If the fund managers are successful in buying shares and bonds and such and earn a 4.5 per cent “profit”, there would be $450 million a year towards plugging our social and affordable housing gap.

In other words, stuff-all given the size of the problem and less than a tenth of what is being spent annually on subsidising private landlords through Commonwealth Rent Assistance.

Future fund farce

Economist Cameron Murray skewered the Housing Australia Future Fund for the distraction that it is. It makes more sense for the Commonwealth to directly spend the money investing in housing rather than going through a fund to raise money to invest in housing.

Taken to its logical conclusion, why not establish a fund to fund the fund?

I have reservations about the NSW Land and Housing Corporation (LAHC) model, but Dr Murray cites it as a better example.

“In 2012 (the LAHC’s) stock of dwellings was worth $32 billion. After selling many of its assets, by 2019 it owned $54 billion worth of public housing assets. That’s a 7.8 per cent annualised return while at the same time providing cheap homes to tens of thousands of people. An accurate way to describe this organisation would be a high-return fund that provides social housing – a social housing fund.

“So why not simply give money to the existing agencies that build new public housing?

“In short, a social housing fund solves nothing about the housing situation. A simpler and much better alternative is to just spend on building new public housing assets rather than buy a portfolio of existing non-housing assets.”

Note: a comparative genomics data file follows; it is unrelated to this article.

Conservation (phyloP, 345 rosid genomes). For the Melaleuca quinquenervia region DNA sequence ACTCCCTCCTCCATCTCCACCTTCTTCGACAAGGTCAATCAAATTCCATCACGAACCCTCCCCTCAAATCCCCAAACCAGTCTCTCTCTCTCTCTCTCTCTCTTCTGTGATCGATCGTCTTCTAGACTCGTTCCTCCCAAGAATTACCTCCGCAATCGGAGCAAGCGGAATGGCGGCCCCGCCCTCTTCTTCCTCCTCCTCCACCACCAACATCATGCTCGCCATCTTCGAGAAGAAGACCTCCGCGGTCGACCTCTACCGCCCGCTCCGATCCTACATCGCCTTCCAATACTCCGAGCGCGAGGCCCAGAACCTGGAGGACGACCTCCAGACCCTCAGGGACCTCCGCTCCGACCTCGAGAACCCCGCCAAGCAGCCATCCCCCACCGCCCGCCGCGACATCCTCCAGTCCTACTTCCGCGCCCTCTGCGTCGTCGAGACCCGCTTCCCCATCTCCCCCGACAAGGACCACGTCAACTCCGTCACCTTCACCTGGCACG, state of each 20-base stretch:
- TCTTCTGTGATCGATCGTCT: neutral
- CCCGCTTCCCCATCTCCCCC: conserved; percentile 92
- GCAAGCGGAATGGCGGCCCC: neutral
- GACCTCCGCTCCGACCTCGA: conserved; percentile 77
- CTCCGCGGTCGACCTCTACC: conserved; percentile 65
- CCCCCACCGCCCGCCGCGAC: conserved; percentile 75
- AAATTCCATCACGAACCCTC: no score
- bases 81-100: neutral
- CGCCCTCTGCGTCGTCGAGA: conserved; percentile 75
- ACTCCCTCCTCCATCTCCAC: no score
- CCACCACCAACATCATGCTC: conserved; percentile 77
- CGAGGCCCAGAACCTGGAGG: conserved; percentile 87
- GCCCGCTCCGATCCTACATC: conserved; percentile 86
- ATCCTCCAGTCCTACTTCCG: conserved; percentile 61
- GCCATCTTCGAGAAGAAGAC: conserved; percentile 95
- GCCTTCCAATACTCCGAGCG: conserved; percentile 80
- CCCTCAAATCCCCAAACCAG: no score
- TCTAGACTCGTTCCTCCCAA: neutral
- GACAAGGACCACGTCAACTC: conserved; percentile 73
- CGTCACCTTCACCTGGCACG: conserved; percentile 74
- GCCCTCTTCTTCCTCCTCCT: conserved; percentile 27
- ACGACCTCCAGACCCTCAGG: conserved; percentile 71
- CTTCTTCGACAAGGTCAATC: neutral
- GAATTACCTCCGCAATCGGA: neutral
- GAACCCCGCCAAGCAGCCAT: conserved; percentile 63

In fairness to the federal government, public and social housing has primarily been a state responsibility – a responsibility demonstrably shirked around the nation.

The state governments’ public housing story of the past decade has been running it down, selling it off and outsourcing it over to community housing organisations.

The number of permanent government public housing units has fallen from 328,340 in 2013 to 297,600 last year. At the same time, the number of community housing units rose from 67,385 to 111,681.

Thus we’ve had a total increase in permanent social housing of only 13,556 units – 3.4 per cent – in the past decade while Australia’s population grew by 12.3 per cent and the price of housing exploded.

Long-term consequences

Governments haven’t wanted to know – public housing is hard and it’s not an issue that changes the way people vote. No wonder we have a crisis.

And this crisis goes further than inflicting misery on the people without shelter or stuck in abusive relationships because of no alternative housing.

(The Productivity Commission reported just over half of the people seeking specialist homelessness services last financial year were doing so for “interpersonal and relationship issues”, of which 74 per cent “identified domestic and family violence”.)

In dispassionate Productivity Commission economic terms: “Housing instability and homelessness can in turn increase vulnerability to adverse social and economic circumstances through, for example, poorer outcomes in education, employment and health, and increased risk of involvement with the justice system.”

In other words, society – all of us – end up paying for the lack of safe, stable housing for those not rich enough to pay the wildly inflated market price for it.

And no government and neither major political party is treating this as the crisis it has become.